A long forgotten gem has been re-discovered at the back of Candelo on the Kameruka Estate.
Golf enthusiasts have uncovered a 106-year-old golf course - albeit overgrown and used as pasture for cows - that was one of estate's many projects orchestrated by late owner, Sir Robert Lucas-Tooth.
"It's one of the oldest, intact golf courses in NSW and probably the only intact example of Victorian penal golf course architecture in Australia," president of Society of Australian Golf Course Architects, Harley Kruse said about the style.
The old golf course is no mystery to locals, however its value and unique structure has recently been unearthed and investigated by golf industry professionals.
The nine hole golf course was built during the outbreak of World War I and seven of the holes were named after World War I battles.
The golf course constructions were overseen by British golf professional Ernest Banks, who was commissioned by Sir Robert and had travelled from England to build it.
Sir Robert lost two sons in the first months of the war in 1914 and then lost his third son in February the following year.
As tribute to Sir Robert's sons and the fallen men from the local district, different holes were named after the battles where many Australian lives had been lost during WWI.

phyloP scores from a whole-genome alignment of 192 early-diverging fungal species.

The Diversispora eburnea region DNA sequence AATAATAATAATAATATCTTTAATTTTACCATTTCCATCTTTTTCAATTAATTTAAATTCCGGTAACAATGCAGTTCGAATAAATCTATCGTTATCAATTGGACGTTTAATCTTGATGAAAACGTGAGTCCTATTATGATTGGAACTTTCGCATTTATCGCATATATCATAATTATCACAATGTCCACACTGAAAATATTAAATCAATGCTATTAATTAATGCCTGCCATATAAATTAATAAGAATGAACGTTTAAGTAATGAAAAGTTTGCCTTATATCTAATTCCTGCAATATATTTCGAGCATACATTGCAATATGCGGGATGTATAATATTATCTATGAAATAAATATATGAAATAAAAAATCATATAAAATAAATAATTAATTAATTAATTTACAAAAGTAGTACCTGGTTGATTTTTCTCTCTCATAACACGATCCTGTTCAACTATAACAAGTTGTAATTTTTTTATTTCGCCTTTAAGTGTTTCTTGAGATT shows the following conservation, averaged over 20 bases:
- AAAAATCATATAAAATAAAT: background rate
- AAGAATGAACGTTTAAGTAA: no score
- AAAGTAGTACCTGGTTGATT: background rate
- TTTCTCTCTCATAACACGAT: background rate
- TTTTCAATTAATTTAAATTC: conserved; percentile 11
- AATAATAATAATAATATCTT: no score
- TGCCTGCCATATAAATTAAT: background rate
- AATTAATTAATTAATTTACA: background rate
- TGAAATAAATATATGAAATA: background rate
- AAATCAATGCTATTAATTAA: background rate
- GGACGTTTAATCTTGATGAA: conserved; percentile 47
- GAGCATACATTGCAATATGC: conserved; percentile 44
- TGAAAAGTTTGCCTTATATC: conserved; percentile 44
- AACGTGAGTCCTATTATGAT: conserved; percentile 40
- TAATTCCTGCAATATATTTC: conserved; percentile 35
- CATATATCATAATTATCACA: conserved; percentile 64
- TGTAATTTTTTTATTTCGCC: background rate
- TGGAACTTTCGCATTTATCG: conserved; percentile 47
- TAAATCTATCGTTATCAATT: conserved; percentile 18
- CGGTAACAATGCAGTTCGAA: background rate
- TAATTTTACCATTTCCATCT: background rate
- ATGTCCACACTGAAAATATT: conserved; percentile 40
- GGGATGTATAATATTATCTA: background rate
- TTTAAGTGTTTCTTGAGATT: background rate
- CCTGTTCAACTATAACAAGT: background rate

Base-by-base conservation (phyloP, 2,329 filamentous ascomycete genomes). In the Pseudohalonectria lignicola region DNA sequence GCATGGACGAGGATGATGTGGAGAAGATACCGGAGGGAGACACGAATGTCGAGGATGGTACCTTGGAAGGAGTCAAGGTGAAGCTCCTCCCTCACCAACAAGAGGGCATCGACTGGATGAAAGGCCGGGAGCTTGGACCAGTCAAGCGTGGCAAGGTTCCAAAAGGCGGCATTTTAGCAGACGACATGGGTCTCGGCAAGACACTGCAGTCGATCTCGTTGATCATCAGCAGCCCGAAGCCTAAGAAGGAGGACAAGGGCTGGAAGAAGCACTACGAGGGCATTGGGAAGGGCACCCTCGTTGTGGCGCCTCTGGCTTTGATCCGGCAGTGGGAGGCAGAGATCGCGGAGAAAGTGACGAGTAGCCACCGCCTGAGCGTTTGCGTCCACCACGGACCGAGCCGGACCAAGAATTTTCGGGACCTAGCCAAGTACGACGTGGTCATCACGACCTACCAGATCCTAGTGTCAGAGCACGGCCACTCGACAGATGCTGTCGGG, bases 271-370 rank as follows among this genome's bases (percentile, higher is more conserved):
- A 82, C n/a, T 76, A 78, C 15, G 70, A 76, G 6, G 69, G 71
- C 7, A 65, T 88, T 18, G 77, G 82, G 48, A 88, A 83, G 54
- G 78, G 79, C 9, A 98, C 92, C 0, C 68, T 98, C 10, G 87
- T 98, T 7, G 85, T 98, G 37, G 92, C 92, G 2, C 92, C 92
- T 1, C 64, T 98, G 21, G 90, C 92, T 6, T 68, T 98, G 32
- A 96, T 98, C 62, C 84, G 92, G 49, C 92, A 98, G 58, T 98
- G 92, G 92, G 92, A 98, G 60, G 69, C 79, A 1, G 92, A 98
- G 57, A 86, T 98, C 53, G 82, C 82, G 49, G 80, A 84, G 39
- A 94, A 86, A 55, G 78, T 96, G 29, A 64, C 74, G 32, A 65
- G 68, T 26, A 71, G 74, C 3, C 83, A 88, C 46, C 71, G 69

The re-discovery of the 'long lost' golf course
While on vacation in Merimbula, Paul Carter a retired financier and avid golfer, was looking through a golf index for new courses to discover, when he stumbled across Kameruka.
Having heard a rumour that a long lost golf course may be sitting somewhere out behind Candelo, Mr Carter was excited to find out more.
Tathra man Rob Owen assisted him in his endeavour to discover the overgrown golf course.
Upon receiving permission by Kameruka Estate owner, Barry Moffitt, Mr Owen took Mr Carter for a drive around the paddock where the old golf course used to be.
Mr Carter said he was blown away by what he saw and excitedly called Mr Kruse.
"When I rang Harley I said 'Harley you wouldn't believe me, this golf course is just like Britain, it's amazing',
"And so Harley jumps on a plane with Adrian and they come down," Mr Carter said.
"There was this mystery and excitement about it before getting there and upon getting there, its like nothing I've ever seen in golf in Australia, and I mean that in a good way," Mr Kruse said.
After visiting the course, Mr Kruse began collating all the history he could find about the golf course.
He collated information from the Bega Valley Genealogy Society, The Australian Golf Heritage Society, as well as going through old articles about the estate on Trove.
"To find an intact original 100-year-old layout is extremely rare in Australia, let alone elsewhere in the world," Mr Kruse said.
Mr Kruse has been designing golf courses for over 30 years and said that most golf courses in Australia are modern or have been re-touched.
He said this course is a gem that has been 'sitting there', untouched and unchanged since when it was first built and ought to be preserved.